We met two Springers on this campsite: Toir, who was two years old and Ruaig, who was only six months. Their names are Gaelic, which is a language spoken in parts of Scotland, and they are both words that mean “search.” This is because Toir and Ruaig are working dogs who have to search for ducks and other birds that their owner shoots. To train them how to do this, their owner throws a dummy far into the water and the dogs have to go in and bring it back.
I found this very interesting to watch.
So I tried it too and I loved it!
The next day we went for a walk along Scourie headland. The rocks there are very high and steep so I had to stay on the lead in case I fell over the edge. If you look very closely you can see me sitting on the top of a steep rock here.
From the Scourie headland, you can look out into the Atlantic Ocean.
That piece of rock that looks like it’s sticking out of my head is called the Old Man of Stoer. It’s connected to the mainland a few miles to the south.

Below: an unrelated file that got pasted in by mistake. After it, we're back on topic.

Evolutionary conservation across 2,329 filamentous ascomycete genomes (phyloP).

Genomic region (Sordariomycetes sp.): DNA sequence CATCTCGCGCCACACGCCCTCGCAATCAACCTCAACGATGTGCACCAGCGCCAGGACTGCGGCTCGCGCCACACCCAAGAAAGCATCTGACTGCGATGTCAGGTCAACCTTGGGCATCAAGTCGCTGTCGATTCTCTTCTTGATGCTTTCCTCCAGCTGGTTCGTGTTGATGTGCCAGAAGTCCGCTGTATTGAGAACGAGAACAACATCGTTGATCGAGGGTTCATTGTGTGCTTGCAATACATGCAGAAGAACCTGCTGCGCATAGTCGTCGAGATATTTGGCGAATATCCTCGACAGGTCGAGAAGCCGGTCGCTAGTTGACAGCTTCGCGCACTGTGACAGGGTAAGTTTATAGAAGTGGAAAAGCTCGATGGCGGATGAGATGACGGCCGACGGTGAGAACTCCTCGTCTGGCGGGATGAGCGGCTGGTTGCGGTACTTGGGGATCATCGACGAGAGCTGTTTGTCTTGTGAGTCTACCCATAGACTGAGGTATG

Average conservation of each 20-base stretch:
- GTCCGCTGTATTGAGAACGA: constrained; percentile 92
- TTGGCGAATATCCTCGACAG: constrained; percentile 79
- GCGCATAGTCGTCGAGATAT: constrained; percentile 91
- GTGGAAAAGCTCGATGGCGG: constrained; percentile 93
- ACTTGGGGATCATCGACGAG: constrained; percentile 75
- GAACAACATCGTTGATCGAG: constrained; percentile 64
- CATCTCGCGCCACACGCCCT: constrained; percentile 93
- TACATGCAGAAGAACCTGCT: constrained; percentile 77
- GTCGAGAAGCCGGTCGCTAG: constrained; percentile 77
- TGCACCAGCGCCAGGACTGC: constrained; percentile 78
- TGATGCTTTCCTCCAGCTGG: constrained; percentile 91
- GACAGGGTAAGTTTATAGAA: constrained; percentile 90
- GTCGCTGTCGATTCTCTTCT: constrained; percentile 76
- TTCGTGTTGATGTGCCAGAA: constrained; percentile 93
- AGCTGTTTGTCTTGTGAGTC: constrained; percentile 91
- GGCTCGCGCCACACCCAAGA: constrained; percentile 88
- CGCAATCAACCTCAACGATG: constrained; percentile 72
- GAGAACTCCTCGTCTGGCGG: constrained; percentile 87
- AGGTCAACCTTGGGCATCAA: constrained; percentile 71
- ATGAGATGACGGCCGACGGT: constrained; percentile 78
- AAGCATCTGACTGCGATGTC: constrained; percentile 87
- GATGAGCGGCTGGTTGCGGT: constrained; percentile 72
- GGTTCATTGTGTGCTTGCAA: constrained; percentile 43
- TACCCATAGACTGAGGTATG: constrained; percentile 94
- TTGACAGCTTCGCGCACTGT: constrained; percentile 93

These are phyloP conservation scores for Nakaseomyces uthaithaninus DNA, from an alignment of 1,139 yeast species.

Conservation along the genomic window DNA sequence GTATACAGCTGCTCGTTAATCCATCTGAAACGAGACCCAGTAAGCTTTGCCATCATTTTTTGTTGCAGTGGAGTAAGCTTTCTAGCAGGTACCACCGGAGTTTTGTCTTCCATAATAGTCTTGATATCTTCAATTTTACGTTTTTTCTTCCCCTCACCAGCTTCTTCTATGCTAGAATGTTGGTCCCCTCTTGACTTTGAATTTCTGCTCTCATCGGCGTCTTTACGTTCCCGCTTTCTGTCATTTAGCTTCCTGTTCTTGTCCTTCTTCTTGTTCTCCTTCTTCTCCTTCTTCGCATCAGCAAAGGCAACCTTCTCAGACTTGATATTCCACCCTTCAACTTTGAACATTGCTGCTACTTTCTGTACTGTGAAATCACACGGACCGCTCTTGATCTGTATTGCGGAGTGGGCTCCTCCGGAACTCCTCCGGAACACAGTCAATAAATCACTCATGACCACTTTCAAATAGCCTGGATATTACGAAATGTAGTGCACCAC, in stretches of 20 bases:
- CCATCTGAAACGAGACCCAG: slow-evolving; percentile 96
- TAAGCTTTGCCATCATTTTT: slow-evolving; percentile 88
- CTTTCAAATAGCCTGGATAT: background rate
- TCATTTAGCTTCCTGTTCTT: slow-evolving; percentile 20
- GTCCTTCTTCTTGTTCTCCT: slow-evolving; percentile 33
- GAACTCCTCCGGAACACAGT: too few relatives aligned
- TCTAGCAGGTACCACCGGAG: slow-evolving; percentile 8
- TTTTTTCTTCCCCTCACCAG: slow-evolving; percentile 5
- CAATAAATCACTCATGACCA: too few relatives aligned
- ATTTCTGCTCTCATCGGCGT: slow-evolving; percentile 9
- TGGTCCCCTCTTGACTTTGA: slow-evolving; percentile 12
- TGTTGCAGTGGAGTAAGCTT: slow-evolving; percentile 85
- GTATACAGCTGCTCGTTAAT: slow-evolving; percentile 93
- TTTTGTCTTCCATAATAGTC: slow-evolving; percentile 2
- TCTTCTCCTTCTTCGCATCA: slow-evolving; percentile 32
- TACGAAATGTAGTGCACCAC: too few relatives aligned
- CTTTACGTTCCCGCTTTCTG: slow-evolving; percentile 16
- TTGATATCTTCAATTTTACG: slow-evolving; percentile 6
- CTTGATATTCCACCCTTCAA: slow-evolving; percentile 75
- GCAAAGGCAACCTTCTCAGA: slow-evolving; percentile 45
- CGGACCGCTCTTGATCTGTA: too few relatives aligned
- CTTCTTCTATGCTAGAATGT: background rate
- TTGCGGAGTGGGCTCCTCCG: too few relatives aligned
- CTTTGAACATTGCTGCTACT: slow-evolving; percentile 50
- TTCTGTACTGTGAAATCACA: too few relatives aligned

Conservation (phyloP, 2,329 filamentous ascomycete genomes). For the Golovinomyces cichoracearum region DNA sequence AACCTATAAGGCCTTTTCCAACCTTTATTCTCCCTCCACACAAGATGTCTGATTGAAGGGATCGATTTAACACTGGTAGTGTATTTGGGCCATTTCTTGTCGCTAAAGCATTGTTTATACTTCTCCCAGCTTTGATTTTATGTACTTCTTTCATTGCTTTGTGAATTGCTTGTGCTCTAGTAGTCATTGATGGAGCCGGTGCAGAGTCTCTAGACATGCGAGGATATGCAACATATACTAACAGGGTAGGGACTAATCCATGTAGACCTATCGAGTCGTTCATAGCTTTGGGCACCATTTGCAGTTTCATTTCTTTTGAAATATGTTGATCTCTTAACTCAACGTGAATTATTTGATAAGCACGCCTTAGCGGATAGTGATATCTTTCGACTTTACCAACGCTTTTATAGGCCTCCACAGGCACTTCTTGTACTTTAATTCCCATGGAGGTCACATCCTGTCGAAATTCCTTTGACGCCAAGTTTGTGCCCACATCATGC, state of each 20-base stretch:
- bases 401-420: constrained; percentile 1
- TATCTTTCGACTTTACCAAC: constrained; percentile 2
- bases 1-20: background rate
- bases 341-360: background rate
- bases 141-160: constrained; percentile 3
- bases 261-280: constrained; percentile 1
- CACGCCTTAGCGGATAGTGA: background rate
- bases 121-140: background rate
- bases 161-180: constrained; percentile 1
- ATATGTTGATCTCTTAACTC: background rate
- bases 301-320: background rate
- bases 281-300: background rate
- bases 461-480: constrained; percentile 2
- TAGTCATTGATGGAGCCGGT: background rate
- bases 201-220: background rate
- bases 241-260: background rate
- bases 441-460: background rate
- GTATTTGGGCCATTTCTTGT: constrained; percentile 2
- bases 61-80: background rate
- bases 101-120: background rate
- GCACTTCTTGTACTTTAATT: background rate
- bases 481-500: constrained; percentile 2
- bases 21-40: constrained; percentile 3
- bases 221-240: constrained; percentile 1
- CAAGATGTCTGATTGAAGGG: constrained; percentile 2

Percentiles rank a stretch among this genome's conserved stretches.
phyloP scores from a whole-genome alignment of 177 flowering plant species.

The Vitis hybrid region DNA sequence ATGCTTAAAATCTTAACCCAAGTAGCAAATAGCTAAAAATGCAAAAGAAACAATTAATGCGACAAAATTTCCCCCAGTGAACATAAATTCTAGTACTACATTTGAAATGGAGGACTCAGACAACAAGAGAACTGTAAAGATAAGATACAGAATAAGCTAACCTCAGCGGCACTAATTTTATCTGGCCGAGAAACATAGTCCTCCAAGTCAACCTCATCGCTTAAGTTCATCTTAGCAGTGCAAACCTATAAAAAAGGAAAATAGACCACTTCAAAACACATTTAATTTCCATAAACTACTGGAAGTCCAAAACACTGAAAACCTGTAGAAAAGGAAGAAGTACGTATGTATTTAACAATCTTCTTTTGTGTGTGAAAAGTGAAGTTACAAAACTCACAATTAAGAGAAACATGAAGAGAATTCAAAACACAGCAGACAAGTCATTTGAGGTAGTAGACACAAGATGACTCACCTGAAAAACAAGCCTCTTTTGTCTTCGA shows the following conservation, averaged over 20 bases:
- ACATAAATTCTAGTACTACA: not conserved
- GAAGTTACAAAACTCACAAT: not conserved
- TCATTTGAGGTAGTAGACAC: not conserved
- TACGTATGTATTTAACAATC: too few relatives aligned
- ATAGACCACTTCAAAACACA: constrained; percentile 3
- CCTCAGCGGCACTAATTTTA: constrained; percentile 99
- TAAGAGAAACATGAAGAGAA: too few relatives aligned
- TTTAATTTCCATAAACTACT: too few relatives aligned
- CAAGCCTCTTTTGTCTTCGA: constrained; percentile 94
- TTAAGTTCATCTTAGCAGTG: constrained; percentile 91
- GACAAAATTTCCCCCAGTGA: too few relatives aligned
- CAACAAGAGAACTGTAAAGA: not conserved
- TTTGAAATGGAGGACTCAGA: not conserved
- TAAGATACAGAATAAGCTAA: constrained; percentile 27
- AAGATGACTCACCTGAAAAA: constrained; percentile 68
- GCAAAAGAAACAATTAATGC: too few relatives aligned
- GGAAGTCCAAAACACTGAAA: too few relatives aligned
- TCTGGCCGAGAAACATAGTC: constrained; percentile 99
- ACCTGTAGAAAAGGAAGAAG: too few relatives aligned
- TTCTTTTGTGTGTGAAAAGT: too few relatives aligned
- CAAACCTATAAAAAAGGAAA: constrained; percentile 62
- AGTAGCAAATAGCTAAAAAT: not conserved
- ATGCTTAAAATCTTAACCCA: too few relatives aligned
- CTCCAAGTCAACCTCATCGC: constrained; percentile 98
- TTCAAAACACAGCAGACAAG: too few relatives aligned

Scourie was the most northern point of our tour. After that, we started heading back south. Our first stop was to go to see my Springer friends Harley and Mack and the Black Labradors Bonny and Lily again. Their owners took us on two walks in the Torridon hills. The first was a short walk from Poolewe over the hills towards Loch Maree.
And the second was a long and steep walk up a mountain in the Beinn Eighe National Park. In this picture we are high up in the mountains where there are lots of small lochs where you can go for a swim.
And in this picture I am standing on a rock with Loch Maree in the background.